Hadrian’s Wall

Book 1, Chapter 4, 78 AD to 306 AD – Agricola – Continued

In A.D. 120, however, the incursions of the Caledonians, and some indications of unsettledness in the south, called for the presence of the emperor Hadrian. No record exists of his exploits, but from various medals it appears that he drove back the northern tribes, and constructed a rampart and ditch from the Tyne to the Solway Frith, much stronger than that made by Agricola between the Clyde and the Frith of Forth. The remains of Hadrian’s Wall still exist, and attest its massive strength. It was fortified by castles and towns at intervals. Eighteen years later (A.D. 138) in the reign of Antoninus Pius, the then governor of Britain, Lollius Urbicus, penetrated more northwards, and reconstructed Agricola’s line of defence, the remains of which are now locally known as Graham’s Dyke.

Facing of Stone, Hadrian’s Wall
Facing of Stone, Hadrian’s Wall

Various intrigues and struggles for the imperial dignity diverted attention from Britain during the next fifty years, excepting so far as the troops stationed there sided with various claimants, and especially excepting one of the prefects of the island, Clodius Albinus, who disputed the possession of the purple with Severus, but was defeated and slain in a great battle near Lyons. After the accession of Severus, he divided the government of Britain between two prefects, so as to diminish their power and influence. Virius Lupus, who ruled the northern part, was sorely pressed by the Caledonians and the Maetae, who dwelt on either side of the wall and whom Dion. Cassius, the historian of the period, thus describes “The two greatest tribes among the Britons are the Caiedonii and the Maetae, for even the names of all the other tribes have in a manner merged in these two. The Mantas dwell close to the wall which divides the island into two parts, and the Caledonii live beyond them. Each of these people inhabits wild mountains, where there is no water, and desert places and marshes, where they live without walls or cities. Neither do they practice husbandry, but live by pasturage, or the chase, and on berries, which grow in the woods, for they never taste fish, although their lakes and rivers furnish an inexhaustible supply. The government of these tribes is democratical, and they delight above all things in pillage. They fight from chariots, which are drawn by small, swift horses, they fight also on foot, run with great speed, and are most resolute when compelled to stand. Their arms consist of a shield and a short spear, which has a brazen knob at the extremity of the shaft, that when shaken it may terrify the enemy by its noise. They use daggers also. They are capable of enduring hunger, thirst, and hardships of every description, for they will plunge into the marshes, and remain there several days, with only their heads above the water. When they are in the woods they subsist on bark and roots, and they prepare for all emergences a certain kind of food, of which, if they eat only so much as the size of a bean, they neither hunger nor thirst.”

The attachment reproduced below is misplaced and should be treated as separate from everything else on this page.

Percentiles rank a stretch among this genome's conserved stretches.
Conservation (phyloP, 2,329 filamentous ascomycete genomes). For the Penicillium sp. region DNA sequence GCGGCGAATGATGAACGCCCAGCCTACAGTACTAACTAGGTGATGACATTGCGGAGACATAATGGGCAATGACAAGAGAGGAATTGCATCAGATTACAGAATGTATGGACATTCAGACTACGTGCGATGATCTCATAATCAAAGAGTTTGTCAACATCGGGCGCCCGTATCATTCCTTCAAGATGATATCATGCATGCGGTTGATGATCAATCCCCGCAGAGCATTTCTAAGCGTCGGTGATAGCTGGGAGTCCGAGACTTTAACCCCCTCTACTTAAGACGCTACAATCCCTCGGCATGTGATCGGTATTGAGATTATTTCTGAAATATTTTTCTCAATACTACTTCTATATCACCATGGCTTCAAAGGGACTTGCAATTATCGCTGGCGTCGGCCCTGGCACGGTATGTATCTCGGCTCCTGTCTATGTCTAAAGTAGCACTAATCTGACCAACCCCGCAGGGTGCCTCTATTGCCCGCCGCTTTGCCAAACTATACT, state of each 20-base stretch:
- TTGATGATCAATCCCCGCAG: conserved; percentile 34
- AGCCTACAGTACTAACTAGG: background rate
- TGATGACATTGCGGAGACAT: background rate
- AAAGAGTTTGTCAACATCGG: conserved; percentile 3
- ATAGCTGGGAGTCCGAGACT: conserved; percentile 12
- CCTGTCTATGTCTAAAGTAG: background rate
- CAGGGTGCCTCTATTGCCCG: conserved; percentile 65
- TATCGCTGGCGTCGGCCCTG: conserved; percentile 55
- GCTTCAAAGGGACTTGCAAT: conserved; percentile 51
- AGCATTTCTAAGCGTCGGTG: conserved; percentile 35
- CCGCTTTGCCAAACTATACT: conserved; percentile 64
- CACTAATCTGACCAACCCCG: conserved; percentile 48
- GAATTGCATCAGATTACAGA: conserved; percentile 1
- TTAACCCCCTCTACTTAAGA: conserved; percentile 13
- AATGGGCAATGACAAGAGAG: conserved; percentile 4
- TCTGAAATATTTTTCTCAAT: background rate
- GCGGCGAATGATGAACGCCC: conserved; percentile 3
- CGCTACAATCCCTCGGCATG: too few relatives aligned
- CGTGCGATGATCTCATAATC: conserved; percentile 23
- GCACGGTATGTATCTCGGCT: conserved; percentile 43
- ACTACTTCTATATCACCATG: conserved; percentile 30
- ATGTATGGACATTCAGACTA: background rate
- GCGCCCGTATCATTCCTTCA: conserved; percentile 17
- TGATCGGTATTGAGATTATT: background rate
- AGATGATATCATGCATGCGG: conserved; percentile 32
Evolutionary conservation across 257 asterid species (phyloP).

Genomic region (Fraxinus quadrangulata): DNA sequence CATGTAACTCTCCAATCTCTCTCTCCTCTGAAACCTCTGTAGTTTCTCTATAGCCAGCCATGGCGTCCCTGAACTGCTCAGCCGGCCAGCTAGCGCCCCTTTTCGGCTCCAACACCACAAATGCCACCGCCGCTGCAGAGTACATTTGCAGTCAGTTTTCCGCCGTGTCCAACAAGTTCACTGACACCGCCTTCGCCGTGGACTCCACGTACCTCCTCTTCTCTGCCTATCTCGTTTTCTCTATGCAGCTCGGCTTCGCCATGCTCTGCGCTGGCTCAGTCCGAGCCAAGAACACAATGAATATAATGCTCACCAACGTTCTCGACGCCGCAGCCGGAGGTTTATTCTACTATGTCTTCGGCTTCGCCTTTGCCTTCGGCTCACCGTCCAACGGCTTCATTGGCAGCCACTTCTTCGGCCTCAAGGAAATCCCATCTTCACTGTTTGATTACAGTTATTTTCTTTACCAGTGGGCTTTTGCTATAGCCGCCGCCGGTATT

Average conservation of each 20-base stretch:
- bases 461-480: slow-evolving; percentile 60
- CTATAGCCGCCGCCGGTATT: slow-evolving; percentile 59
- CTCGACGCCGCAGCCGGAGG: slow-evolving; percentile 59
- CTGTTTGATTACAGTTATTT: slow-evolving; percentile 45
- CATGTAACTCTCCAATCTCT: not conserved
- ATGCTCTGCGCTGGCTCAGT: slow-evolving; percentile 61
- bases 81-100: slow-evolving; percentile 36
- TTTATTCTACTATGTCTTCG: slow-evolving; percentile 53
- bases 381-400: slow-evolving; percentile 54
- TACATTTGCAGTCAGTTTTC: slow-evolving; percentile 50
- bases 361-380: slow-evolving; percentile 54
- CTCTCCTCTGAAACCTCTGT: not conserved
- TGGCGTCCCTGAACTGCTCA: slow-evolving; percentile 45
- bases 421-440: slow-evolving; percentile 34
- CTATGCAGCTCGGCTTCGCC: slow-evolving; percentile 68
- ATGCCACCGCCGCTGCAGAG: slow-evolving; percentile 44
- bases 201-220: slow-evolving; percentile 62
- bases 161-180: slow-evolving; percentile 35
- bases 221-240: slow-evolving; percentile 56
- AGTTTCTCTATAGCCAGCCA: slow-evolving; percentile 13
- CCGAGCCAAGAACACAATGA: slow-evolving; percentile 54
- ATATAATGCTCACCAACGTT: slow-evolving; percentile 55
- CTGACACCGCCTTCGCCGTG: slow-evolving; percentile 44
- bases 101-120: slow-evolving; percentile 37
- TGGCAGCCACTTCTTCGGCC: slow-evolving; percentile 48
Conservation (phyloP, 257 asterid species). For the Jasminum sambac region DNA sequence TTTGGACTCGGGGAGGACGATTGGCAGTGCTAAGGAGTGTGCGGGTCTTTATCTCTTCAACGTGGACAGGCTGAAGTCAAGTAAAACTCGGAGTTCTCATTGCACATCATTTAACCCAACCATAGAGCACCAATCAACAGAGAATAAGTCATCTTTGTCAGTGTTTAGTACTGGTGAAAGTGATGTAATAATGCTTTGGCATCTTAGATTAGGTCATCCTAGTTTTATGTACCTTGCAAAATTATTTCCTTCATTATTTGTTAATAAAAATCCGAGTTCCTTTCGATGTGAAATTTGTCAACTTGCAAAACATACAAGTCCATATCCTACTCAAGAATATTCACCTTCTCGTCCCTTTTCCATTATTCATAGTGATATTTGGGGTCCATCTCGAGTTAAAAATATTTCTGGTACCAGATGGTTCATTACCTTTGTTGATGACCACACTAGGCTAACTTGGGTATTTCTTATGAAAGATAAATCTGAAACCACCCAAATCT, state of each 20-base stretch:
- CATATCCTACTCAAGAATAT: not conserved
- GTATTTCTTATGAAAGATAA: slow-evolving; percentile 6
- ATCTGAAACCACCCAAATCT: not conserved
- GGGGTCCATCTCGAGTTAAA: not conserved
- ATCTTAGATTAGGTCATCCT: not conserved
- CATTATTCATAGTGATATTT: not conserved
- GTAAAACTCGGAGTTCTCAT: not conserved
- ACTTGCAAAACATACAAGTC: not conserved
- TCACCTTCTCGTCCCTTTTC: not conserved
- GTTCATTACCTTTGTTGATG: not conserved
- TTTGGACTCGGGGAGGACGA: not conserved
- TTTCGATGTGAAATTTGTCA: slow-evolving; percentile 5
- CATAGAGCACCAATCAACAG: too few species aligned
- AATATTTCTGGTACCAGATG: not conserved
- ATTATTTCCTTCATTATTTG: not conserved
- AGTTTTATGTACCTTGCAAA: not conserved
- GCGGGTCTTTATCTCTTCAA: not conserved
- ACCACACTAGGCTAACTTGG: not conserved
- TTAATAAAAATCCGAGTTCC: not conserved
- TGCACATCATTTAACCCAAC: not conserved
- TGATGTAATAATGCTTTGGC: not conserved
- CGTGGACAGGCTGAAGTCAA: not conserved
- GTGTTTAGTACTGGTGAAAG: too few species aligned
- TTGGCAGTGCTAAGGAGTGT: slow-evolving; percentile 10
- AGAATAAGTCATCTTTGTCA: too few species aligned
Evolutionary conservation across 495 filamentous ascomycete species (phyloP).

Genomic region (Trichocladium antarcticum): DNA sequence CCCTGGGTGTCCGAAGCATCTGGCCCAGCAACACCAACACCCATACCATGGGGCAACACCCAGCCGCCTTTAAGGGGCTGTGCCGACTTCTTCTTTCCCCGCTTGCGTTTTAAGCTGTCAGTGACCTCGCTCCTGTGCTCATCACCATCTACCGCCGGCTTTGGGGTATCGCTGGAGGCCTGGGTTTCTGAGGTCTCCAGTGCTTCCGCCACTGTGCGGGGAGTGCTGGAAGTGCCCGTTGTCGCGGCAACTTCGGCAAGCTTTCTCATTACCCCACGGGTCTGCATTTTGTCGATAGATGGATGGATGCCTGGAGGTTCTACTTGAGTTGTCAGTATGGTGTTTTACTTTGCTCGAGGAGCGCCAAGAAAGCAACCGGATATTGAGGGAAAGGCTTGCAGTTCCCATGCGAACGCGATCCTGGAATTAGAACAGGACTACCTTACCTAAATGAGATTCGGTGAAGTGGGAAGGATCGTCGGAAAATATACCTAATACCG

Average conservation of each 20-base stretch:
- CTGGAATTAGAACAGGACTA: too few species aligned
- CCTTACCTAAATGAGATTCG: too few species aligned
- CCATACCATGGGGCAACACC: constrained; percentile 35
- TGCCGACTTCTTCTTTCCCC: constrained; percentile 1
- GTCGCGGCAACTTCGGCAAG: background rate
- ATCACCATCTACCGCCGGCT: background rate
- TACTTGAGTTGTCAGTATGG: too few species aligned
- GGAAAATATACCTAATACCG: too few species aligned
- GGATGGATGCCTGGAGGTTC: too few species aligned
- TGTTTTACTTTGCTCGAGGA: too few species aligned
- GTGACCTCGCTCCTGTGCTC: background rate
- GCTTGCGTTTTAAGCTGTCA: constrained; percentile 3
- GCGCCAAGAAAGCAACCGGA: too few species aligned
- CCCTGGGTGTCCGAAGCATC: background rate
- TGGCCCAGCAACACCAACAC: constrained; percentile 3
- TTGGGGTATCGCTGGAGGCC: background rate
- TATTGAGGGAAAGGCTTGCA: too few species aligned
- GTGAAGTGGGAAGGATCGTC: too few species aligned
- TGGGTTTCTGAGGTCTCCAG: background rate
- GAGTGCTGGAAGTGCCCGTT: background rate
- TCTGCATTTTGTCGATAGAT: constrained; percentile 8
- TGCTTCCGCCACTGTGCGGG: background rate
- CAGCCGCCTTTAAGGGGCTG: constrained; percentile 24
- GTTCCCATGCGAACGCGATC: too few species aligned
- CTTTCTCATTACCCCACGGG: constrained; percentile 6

Chapter 4, Agricola

Policy of Agricola

Its Success

Treatment of Conquered Provinces by the Romans

Hadrian’s Wall

Visit of the Emperor Severus, Who Dies at York

Carausius Seizes on Supreme Power, He is Assassinated by Allectus, Who Succeeds Him

Chapter 4, Roman Roads and Towns

Results of the Roman Occupancy




Roman Mode of Government


Trades and Manufactories

Chapter 4, Roman Memorial of Death

Roman Memorial of Death

Mode of Government


Categories: Book 1

1 reply


  1. Hadrian’s Wall – English History | Ned Hamson's Second Line View of the News

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